You usually don’t have to watch the news very much before you hear a story involving a pit bull biting or attacking someone. Some of the accounts of the attacks are horrifying. In one attack, two pit bulls attacked three women and teenage boy in 2013.

The woman said, “One literally went for my leg and [the] other was trying to jump on top of me, but I was hitting them, and I was punching them,” said one of the 24-year-old women. “They both weren’t letting go, once they got a hold of my leg. These dogs were, like, trained to kill; trained to hurt and viciously attack people.”

Are pit bulls vicious attack dogs? A review of dog-bite injuries published in the Journal Plastic and Reconstructive Surgery found that at the Children’s Hospital of Philadelphia, pit bull attacks account for 51 percent of all dog bites. Rottweilers accounted for 9 percent, while dogs that were a mix of pit bull and Rottweiler were responsible for 6 percent of the bites. The review lasted five years and the findings show that two-thirds of dog attacks involved Rottweilers and pit bulls.

Other studies report similar findings. A study from 2011 fund that “attacks by pit bulls are associated with higher morbidity rates high hospital charges and a higher risk of death than are attacks by other breeds of dogs.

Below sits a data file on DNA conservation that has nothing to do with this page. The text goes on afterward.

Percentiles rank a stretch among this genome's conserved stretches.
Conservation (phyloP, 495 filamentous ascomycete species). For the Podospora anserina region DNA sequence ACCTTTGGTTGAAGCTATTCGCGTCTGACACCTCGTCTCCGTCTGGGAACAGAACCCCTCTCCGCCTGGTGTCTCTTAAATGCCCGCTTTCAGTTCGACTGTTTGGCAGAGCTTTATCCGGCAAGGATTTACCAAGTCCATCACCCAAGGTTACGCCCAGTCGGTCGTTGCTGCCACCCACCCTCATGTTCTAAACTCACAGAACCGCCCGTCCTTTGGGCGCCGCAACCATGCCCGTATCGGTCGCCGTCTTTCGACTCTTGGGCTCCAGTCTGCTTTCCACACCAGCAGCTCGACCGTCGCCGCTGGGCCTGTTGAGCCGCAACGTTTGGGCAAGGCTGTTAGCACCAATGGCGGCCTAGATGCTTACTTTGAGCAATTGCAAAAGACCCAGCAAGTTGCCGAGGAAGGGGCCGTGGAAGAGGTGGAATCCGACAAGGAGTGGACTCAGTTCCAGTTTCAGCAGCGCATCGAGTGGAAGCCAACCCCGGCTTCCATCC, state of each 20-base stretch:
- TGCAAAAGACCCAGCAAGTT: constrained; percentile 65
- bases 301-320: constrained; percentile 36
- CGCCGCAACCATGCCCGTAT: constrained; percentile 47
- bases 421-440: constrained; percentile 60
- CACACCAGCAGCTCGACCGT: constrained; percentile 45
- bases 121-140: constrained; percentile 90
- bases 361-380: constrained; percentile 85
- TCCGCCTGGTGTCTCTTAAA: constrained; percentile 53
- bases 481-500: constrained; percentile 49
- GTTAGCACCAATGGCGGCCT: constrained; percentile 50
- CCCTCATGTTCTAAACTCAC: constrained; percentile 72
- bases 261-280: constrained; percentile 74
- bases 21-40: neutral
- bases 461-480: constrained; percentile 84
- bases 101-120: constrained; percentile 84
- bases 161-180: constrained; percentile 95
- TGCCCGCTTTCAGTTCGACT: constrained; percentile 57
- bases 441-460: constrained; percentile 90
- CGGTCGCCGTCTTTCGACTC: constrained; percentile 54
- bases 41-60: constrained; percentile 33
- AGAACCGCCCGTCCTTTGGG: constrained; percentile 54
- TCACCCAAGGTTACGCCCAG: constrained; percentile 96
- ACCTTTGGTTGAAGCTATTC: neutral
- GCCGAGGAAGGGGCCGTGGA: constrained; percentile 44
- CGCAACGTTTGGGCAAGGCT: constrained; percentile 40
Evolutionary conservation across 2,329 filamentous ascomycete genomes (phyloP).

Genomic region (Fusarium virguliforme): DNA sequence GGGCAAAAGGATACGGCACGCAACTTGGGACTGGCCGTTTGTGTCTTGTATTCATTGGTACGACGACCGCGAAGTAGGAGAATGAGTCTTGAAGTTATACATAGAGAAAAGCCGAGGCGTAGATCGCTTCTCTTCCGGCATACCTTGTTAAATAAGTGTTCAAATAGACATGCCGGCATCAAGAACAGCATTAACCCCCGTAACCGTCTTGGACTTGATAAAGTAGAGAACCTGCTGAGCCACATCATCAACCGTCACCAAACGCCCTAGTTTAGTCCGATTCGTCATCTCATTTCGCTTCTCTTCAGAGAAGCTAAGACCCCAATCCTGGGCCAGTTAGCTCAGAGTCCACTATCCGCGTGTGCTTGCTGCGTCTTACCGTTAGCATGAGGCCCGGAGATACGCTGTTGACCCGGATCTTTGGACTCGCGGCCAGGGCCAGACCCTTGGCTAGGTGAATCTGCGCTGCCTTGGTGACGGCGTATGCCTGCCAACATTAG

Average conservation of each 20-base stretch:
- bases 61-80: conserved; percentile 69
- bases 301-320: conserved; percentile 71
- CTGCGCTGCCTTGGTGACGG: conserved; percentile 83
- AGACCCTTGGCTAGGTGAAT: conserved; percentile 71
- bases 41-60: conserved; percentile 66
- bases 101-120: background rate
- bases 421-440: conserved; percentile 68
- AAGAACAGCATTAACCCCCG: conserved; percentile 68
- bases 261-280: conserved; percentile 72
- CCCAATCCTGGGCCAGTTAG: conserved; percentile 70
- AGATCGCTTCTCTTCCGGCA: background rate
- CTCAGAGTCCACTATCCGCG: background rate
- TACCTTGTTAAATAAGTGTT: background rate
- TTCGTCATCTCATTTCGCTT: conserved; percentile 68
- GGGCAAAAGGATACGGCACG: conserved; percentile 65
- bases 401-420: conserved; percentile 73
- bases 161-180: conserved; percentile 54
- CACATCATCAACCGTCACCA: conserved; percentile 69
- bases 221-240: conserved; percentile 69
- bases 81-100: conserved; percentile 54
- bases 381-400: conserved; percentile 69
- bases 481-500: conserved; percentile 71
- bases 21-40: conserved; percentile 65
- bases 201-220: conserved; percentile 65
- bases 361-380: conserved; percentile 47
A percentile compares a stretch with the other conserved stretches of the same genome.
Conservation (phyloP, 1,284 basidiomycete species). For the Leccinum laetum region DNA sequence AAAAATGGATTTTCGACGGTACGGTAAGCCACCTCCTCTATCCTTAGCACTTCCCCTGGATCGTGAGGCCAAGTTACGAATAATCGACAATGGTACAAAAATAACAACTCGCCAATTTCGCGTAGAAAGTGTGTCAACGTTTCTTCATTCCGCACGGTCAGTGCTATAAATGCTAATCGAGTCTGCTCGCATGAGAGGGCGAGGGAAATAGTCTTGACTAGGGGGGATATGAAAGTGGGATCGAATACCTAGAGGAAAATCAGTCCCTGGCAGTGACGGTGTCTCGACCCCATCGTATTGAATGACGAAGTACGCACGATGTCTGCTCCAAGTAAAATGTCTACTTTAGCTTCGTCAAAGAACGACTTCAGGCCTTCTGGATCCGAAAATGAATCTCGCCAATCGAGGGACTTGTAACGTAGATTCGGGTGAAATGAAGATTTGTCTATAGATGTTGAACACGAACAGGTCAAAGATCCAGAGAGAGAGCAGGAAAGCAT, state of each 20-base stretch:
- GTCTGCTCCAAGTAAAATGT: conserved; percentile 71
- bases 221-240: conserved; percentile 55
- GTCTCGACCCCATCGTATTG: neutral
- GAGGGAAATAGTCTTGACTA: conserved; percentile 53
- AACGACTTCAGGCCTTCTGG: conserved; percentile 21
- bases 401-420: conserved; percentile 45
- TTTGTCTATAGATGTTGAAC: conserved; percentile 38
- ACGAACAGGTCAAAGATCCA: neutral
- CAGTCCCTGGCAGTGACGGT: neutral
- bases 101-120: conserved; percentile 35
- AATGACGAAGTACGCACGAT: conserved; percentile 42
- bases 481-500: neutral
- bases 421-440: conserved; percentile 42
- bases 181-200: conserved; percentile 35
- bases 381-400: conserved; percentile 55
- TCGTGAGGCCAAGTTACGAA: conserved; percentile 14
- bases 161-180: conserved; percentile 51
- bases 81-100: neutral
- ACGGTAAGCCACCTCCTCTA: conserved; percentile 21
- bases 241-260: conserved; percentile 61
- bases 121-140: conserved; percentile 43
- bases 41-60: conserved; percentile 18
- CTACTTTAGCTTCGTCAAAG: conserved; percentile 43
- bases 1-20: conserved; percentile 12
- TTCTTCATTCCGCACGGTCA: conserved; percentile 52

According to the Centers for Disease Control and Prevention, pit bulls are recognized and implicated in most dog-bite cases. The following breeds make up the top ten of breeds that are most likely to kill someone in an attack:

— Pit bull

— Rottweilers

— German shepherds

— Huskies

— Wolf hybrid

— Malamutes

— Doberman pinschers

— Chow chows

— Saint Bernards

— Great danes

Another study that was published in the journal of Forensic Sciences found that those who owned violent dogs were more likely to have criminal convictions for drug, alcohol, domestic violence and more.

If you have been bitten by a pit bull or another other dog, you do have recourse. An attorney can help you by providing more information on your legal rights.

Source: Live Science, “Are Pit Bulls Really Dangerous?,” Marc Lallanilla, accessed Nov. 04, 2016